Ahem. Pizza in Boston is fantastic. But the countertop joints do not stack up to NYC in quality, nevermind in volume.

Some spots with excellent pie:
Area Four- South End
Brewers Fork- Charlestown
Picco- South End
Pastoral- Fort Point
Posto- Davis Square
The Salty Pig- Back Bay

If you want the classic, hit the original Pizzeria Regina in the North End.

As for the trip in it's entirety- Hit Quincy Market for lunch on the weekend. Usually a lot of foot traffic, street performers etc. It's a must if you've never been. Take a stroll between Charles St. through the common/public garden over down Newbury St. Great walk, one that anyone would appreciate.. Might be the most beautiful consolidation of urban architecture as it ultimately stretches a few miles. Ton of great shopping, cafe's, etc. on Newbury st. Of course, you have the obligatory dinner in the North End. Don't listen to anyone reccomendations- Simply walk around between Hanover and Salem and pick the one that looks like the experience you desire. There are like 100+ italian restaraunts within 6 blocks.

On one of the days, crossover and check out Cambridge/Somerville via the red line. Harvard Square is cool, and you can float between the commercial area and the campus very easily. If you want to try my favorite brunch in New England, hit Alden & Harlow. Might be worth hopping off the red line and starting in Central Square. Cool area, and I like checking out all of the weird and eclectic side neighboroods. If you're a beer fan, stop in at a local brewery- I'd reccomend Lamplighter. Once you've walked over and you're done in Harvard, you can head another stop on the red line and walk around Davis Square. It serves as a mix between young proffessional neighborhood, starving musician neighborhood, and Tufts University downtown. Five Horse Tavern, The Saloon, Foundry, Red Bones, Painted Burro.. All good bars and restaraunts. Between Davis and Union Square, there are a number of intrictate restaraunts, theatres, and venues to check out.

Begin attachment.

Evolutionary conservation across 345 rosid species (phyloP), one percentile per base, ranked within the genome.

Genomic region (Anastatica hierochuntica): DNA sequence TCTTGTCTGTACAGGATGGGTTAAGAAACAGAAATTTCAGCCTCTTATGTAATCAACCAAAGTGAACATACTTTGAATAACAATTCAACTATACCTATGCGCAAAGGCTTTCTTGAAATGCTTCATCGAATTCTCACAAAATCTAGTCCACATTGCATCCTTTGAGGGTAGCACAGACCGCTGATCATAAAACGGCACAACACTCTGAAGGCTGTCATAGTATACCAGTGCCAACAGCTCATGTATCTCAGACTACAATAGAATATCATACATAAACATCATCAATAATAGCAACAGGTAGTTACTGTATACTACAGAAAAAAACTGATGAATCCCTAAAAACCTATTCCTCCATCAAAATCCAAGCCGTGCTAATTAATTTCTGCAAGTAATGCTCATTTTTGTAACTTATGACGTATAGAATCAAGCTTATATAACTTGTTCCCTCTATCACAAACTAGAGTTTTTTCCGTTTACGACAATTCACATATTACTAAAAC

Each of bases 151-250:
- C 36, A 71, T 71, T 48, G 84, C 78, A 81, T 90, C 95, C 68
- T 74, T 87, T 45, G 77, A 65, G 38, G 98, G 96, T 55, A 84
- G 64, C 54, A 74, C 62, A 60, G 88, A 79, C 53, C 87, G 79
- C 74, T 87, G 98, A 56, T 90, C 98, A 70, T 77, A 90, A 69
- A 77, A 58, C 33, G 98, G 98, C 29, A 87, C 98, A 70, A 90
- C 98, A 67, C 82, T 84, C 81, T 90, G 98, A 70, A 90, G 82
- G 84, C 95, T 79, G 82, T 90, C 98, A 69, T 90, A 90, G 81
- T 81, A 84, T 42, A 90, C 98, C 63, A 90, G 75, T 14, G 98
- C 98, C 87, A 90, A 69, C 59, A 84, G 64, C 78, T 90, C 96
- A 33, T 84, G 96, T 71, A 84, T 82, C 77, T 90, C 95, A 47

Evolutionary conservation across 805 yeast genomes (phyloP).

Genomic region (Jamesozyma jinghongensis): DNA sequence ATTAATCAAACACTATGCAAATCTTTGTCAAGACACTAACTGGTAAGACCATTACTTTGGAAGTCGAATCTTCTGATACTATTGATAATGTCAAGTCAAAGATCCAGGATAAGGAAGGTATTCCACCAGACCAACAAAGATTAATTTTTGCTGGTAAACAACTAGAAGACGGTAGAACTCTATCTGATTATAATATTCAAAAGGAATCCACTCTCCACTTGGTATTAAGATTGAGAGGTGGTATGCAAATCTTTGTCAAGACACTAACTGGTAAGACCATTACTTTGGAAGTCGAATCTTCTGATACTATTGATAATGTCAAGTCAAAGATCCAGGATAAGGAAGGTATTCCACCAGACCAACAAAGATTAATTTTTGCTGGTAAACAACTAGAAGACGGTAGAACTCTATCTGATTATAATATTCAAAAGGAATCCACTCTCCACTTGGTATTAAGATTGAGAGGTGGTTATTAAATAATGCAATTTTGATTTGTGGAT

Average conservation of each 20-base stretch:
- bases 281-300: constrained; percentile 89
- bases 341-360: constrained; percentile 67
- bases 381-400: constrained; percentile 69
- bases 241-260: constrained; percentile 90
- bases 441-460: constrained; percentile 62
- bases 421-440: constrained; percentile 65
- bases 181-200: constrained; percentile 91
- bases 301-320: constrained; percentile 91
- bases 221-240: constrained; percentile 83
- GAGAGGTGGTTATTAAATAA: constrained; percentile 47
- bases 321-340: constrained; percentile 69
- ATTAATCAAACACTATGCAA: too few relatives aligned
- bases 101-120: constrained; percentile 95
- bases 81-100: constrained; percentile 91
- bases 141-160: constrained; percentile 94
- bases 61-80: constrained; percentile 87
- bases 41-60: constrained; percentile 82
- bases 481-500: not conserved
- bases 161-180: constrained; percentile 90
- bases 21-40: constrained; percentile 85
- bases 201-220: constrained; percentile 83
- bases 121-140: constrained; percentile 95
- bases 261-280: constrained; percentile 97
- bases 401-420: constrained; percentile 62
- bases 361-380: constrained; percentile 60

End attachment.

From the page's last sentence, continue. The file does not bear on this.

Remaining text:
Most importantly, for a mic-drop seafood dinner, make reservations at Row 34. Ridiculously good. And if you like beer, you'll be in heaven. They have an excellent local draft list at all times that includes Trillium, one of the highest rated breweries in North America. It's in kind of a new, nondescript area called Fort Point. It's inland from Seaport and differes in style from the rest of the city. There's also Drink, which has been sighted as one of the best cocktail bars in the US. You walk down, a mixologist asks what kind of tastes you prefer, and they spin up something incredible. Before or after dinner, hit some of the rooftop bars and restaraunts in Seaport.. The Envoy, Whiskey Preist, Legal Harborside Rooftop. If there are any shows in town, check out the Pavilion in Seaport. It's a harbor side concert venue right down the road in Seaport.

Last edited by mwj119; 03-01-2018 at 02:50 PM..
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Old 03-01-2018, 03:29 PM
 
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Originally Posted by mwj119 View Post
Ahem. Pizza in Boston is fantastic.
Wow mwj Happy to stand corrected on the pizza front!
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Old 03-01-2018, 07:33 PM
 
Location: Chibostoncaliseattle
1,605 posts, read 737,479 times
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Originally Posted by missionhill View Post
Wow mwj Happy to stand corrected on the pizza front!
Haha, meant to be sarcastic/funny backlash. Though food and beer, as my post suggests, is not to be taken lightly!
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Old 03-01-2018, 08:09 PM
 
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Quote:
Originally Posted by mwj119 View Post
Some spots with excellent pie:
Area Four- South End
Brewers Fork- Charlestown
Picco- South End
Pastoral- Fort Point
Posto- Davis Square
The Salty Pig- Back Bay
Add Santarpio's in East Boston.

Greek pizza is popular because it's simpler, easier and faster to produce. No great mastery is required. Most every "House of Pizza" is made with the same pre-made Sysco ingredients and pretty much identical. Some prefer it to Italian, I personally don't. Even the very best Greek pie is just a 4 out of 10 IMHO.